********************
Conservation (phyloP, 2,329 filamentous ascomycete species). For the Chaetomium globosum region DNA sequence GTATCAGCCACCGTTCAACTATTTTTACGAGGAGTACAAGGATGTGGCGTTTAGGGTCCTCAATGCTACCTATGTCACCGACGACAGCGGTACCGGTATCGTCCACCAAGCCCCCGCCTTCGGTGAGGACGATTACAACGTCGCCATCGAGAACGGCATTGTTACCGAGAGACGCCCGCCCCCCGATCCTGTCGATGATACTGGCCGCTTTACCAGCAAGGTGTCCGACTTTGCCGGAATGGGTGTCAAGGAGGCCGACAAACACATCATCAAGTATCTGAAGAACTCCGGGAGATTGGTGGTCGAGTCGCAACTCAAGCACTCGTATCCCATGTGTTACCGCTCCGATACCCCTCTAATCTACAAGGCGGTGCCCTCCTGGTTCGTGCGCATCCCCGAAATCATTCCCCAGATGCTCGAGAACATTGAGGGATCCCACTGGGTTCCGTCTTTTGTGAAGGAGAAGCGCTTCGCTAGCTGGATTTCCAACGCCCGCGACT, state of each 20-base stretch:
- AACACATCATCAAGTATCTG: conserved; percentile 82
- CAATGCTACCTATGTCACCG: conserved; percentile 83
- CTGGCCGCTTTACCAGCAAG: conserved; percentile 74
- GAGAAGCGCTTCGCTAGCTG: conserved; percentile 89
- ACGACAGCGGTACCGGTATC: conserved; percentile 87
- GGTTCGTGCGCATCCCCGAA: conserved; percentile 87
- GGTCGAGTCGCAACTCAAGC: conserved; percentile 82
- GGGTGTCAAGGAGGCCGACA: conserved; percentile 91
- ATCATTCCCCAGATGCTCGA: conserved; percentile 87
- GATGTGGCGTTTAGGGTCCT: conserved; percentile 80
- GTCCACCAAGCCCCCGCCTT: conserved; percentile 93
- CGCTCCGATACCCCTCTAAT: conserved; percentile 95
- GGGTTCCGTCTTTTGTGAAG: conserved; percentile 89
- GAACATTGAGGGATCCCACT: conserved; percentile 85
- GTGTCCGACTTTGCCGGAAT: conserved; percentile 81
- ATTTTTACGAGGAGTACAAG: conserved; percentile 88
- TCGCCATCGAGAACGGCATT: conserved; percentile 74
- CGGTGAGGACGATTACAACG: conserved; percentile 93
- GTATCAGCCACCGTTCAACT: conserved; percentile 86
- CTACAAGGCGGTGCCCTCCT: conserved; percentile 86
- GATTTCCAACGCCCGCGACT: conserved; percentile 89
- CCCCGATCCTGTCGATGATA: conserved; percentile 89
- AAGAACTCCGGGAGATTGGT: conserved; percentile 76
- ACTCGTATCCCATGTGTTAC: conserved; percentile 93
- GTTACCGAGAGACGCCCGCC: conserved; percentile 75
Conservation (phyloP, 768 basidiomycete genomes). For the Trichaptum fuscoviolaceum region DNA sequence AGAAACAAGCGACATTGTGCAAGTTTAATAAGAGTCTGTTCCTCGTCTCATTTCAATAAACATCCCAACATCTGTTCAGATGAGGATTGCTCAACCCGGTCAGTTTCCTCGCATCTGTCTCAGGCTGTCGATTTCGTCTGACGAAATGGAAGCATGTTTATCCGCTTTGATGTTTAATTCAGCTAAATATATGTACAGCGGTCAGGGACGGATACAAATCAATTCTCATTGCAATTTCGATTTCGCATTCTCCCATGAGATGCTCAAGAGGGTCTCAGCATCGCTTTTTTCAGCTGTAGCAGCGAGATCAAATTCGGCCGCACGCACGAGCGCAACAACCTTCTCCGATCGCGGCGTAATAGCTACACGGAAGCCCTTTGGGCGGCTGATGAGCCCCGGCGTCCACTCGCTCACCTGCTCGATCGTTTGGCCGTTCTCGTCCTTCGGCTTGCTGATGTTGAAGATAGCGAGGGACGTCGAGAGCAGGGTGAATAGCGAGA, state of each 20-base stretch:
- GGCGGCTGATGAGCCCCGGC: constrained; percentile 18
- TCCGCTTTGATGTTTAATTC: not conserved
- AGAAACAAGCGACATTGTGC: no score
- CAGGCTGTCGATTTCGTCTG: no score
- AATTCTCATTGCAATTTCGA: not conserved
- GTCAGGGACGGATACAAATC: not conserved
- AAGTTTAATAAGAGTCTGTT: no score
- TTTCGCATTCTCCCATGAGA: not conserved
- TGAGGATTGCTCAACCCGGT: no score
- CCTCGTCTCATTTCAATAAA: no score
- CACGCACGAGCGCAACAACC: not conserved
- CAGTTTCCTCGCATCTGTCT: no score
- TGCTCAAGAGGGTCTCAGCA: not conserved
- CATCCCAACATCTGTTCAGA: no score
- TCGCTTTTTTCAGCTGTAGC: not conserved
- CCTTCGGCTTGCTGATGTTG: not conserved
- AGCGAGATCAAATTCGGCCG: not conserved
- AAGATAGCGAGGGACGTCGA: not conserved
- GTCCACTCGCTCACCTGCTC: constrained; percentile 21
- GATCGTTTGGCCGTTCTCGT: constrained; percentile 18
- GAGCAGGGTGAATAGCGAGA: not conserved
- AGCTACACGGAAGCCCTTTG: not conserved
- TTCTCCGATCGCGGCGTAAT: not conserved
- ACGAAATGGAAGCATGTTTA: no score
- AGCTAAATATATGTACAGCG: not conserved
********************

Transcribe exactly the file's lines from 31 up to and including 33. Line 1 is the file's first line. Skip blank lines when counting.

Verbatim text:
- CAGGCTGTCGATTTCGTCTG: no score
- AATTCTCATTGCAATTTCGA: not conserved
- GTCAGGGACGGATACAAATC: not conserved